Ever since George Floyd died last year, BLM, systemic racism, white privilege, CRT have been an obsession of mine and I’ve read histories of the civil rights movement in the USA, Martin Luther King Jr, Malcom X. I read novels by Alice Walker – The Color Purple, Toni Morrison – Beloved, Colson Whitehead – Nickle Boys, Harriet Beecher Stowe – Uncle Tom’s Cabin, Harper Lee – To Kill a Mockingbird side by side to understand perspectives from both white and black writers.

Everyone needs to know about the Zong massacre – which I read about in William Wilberforce’s biography by Eric Metaxas. Forgive my humble and terse retelling of this event:

Zong- a British slave ship on the Middle Passage (a triangular route that largely concealed slave trade from public eyes under agricultural commerce) became caught in a storm under an incompetent captain. GET THIS: it dawned on the officers that it would be more profitable to claim insurance on lost cargo than to run the risk of dead slaves (read the appalling account by ship surgeon Alexander Faulconbridge) effectively incentivising the jettison (a euphemism for murder) of 130 slaves – 30 pounds per murder. IT GETS WORSE: the sensational media attention the court case against the crew indicted by abolitionist members was overturned in the favour of the crew awarding them the insurance payout revealed to me that the juries, judge and aristocrats who participated in the case sincerely believed the slaves to be mere ‘property’ able to be ‘jettisoned.’

When I read this I broke deeply and cataclysmically. I cried and cried – and the reason was guilt. Now you have to understand that I’m Asian – I can claim innocence – but the reason I felt so guilty at that formative point was because I felt vicarious guilt as like genus species – the same human being of similar genetic makeup. I remember the horror as I exclaimed internally, “What have WE done.”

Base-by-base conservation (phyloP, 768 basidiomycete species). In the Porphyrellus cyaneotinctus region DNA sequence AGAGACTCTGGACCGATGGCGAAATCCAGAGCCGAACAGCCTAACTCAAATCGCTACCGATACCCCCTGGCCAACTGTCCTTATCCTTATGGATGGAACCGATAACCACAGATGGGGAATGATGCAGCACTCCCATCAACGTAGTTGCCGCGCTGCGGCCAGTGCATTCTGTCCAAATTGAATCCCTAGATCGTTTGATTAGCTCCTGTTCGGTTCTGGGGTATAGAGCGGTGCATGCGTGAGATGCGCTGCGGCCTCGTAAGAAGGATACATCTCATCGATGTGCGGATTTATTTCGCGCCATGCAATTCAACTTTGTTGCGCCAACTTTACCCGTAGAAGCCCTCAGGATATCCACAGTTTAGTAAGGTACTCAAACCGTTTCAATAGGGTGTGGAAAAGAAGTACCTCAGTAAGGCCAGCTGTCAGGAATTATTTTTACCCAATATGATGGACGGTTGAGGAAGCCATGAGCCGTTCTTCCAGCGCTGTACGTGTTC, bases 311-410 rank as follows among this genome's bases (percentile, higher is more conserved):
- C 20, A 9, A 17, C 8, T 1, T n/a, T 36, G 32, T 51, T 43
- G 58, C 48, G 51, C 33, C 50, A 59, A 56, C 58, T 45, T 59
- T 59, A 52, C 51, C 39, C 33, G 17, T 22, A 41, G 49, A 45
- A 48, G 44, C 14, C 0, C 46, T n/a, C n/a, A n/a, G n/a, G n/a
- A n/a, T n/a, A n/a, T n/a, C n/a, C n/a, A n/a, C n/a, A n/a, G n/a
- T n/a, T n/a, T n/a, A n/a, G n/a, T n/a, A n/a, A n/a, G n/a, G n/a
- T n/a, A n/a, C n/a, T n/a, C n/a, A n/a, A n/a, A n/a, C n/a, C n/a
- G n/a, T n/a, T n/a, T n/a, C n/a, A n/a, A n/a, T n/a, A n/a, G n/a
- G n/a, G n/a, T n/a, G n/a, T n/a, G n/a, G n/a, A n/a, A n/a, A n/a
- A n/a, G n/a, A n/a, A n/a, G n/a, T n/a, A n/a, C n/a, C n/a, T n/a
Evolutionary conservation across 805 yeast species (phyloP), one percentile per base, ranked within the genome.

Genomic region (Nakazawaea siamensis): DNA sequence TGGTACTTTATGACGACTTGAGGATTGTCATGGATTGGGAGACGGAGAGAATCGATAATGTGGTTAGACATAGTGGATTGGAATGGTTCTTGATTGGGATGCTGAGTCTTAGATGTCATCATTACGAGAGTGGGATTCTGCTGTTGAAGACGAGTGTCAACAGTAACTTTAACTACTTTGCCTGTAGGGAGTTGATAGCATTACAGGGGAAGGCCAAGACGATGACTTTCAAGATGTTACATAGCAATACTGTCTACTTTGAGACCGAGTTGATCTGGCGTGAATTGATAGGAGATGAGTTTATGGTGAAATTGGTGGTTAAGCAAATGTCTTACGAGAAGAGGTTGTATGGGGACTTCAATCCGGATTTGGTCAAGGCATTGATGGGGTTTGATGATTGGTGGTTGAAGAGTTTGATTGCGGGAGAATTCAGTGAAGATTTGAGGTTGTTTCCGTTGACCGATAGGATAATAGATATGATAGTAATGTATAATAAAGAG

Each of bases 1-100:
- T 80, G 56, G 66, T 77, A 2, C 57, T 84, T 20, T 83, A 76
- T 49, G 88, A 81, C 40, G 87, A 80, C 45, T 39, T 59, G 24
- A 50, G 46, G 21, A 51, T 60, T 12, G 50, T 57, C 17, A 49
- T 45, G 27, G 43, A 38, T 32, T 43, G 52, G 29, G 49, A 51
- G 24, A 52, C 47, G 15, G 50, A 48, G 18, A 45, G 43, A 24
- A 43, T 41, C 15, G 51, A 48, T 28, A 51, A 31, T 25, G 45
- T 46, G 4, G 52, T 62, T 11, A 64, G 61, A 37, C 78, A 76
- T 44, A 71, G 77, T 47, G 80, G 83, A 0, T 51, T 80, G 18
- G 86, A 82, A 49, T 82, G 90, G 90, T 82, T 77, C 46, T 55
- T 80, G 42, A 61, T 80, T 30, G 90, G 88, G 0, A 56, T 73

If aliens or some higher life form looked at ME and saw what MY KIND had done they’d spit in my face and I would have felt it well deserved. I encourage you to really scrape the bottom of the barrel of human atrocities such as the Jewish holocaust or communist-ideologically fueled genocides because what that reveals is our propensity for evil. We cannot feign innocence – we are culpable.

When we talk about equity and fairness from this historical background things become very complex. There’s a lot to be learned in the study of schisms and CRT is perhaps the most divisive ideology in modern times and I love that feeling in polemics where you have a rake in your stomach and your blood boils because both sides have valid arguments and valuable contributions but can’t seem to get along and there’s so much vitriol. I listen to Dave Chapelle talk about George Floyd and police brutality and Candice Owens, Ben Shapiro, Noam Chomsky, left and right – I try to read between the lines.

Now I’m a Korean who grew up in NZ in the 90s who has experienced their fair share of racism – candid, ignorant or intentional – and as a Korean once removed from a generation affected by Japanese annexation I grew up in a culture of anti Japanese sentiments. I remember harbouring some of those racist feelings even though I wasn’t directly oppressed but through a shared sense of enmity or self-preservation. In maturing I was able to understand the reasons behind my irrational racism and racism in others. Therein lies my reason for racism – in a state of innocence and naivety we are inherently biased towards evil and subsequently racism and xenophobia. Only by maturing and growing large enough to encompass all these complex causes and human condition do we reconcile this within ourselves.

How does this link with music education? The idea is that there is an inherent bias towards white music. And although I believe that Bach and Shakespeare are endlessly rich and deep in substance the meat of the matter is in our educational dispositions – do we seek to address deficits, tacits, marginalisation in cultural content? Do we hold succinct values, worldviews and beliefs about equity and equal representations that lead and shape our students’ beliefs? As a person who has struggled through such questions and have matured to understand some but not all, I think that this places me in a unique and obligatory position to educate young students in really important matters.

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